Figure 3 demonstrates the setup of the test. Three linear potentiometers (POT) are used to measure the displacement at bolt head, bolt end and top of the column face. In addition, linear variable differential transformer (LVDT) is used to measure the displacement at the side of the column face. The test sample is placed between wood supports and restriction frames and the load is applied through a 50mm T stud. As shown in the figure, a rod extension which is attached to the end of a EHB is used to facilitate the measurement. The load is increased gradually increased from 0 to the point where the sample fails in one of the failure modes. A picture of the test sample is given in Fig. 4. Cabrera [3] present the detailed testsetup information and test results.
Methods
The aim of this research project is to investigate the stiffness and strength of the EHB connection between concrete filled SHS column and open section beam under group combined failure mode, in which both bolt failure and columnface failure under tensile load occurs, by devising and using a numerical finite element (FE) model of the connection.
In addition, to use this FE model to investigate influence of pitch distance between two rows of extended hollobolt (EHB) in the connection on the strength of the connection and to propose an analytical model which can be used to calculate the strength of the EHB connection.
This chosen aim is an attempt to fill the gap of knowledge identified through the literature review as the parameters of the EHB under combined failure mode is still not fully understood.
The methodology used for this project includes finite element simulation and analysis of tensile tests of EHB connection to concrete filled SHS column, parametric study of the EHB connection based on the FE model results, data analysis and proposal of analytical model by using component method.
FE modelling
Three sets of tensile tests of the EHB connection with three different pitch distance are modelled. The simulated tests are done experimentally in the laboratory by Cabrera [3] and the data which includes load, displacement of the bolt head and columns faces at different locations are measured and recorded during the test. FE models which simulate these tests were created and run to obtain the data to compare with the test data.
The failure mechanism, stress distribution, and overall connection behaviour were compared between the test observation and FE model calculation to check the correctness of the created FE models. In addition, data measured in the test and data calculated by using the FE model were compared to check and validate the accuracy of the FE model.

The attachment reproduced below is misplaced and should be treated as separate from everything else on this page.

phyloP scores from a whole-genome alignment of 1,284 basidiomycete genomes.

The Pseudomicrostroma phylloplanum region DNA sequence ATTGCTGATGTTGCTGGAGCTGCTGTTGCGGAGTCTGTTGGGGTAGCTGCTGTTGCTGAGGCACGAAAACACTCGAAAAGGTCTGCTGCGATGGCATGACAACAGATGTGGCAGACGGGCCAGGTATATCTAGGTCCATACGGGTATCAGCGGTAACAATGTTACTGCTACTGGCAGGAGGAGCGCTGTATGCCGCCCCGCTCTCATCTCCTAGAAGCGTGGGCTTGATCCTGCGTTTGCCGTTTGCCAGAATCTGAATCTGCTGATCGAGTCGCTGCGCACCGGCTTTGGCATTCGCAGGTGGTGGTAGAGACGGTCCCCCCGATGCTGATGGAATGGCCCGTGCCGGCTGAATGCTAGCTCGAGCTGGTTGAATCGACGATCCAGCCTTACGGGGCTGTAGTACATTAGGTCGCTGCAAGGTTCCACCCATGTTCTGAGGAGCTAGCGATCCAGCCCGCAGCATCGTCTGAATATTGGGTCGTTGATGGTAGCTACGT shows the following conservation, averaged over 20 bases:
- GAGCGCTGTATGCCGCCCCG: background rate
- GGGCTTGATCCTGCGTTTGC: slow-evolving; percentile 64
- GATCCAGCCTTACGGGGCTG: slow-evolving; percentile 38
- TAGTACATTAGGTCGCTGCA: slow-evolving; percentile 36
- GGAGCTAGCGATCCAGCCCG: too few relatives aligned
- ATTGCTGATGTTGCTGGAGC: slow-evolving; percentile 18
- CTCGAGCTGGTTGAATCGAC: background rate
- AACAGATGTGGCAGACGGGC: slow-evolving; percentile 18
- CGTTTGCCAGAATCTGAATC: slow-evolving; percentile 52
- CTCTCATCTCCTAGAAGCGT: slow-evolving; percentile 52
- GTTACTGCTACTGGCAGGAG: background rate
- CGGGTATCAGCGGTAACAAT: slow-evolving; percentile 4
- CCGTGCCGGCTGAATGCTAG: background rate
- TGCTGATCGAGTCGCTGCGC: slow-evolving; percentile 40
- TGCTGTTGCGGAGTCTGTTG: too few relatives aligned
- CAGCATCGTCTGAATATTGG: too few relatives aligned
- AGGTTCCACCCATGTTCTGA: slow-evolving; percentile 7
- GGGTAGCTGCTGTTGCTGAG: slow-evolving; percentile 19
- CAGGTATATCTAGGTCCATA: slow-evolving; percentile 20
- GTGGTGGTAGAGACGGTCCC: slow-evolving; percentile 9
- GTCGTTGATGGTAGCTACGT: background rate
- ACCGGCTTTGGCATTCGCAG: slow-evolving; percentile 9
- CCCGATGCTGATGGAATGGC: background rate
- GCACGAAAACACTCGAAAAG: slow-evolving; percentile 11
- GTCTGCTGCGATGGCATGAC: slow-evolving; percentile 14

Parametric study and data analysis
After the FE models being validated, additional FE models with varied pitch distances were created based on the validated models as a substitution of laboratory test. The data collected from those FE models were examined and compared to investigate the influence of pitch distance on the strength of the connection.
Analytical model by component method
Analytical model which can be used to simulate and calculate the strength of the EHB connection were proposed based on component method and the results were compared with test data to check the accuracy.
The component method
Background
Proposal equations which are able to directly calculate and predict the stiffness, strength, and behaviour of a steel connection is considered to be complicated task as there are many different structural members coexist in the connection. For example, the column face, beam web and flange, endplate, and bolts and nuts. In addition, complex interactions between different parts of the connection and material and geometry nonlinearity of different members in the connection will occur when the connection is subjected to different types of loads.
Analytical models
Several analytical models have been proposed by different researchers to calculate and predict the behaviour of different components of both blind bolt connection and EHB connection. In this chapter, some of the analytical models proposed for the bolt component and the column face component are presented.
Bolt component
Pitrakkos [10] studied the behaviour of the EHB under tensile load by conducting experiment tests and he proposed a spring model to represent the stiffness of the EHB. He stated that the three mechanisms, which are bolt elongation (k _{b}), expansion of the sleeve (K _{HB}) and the mechanical anchorage (K _{m}), have influences on stiffness of EHB and he suggested to use massless spring to represent the stiffness of these three mechanisms as shown in Fig. 5.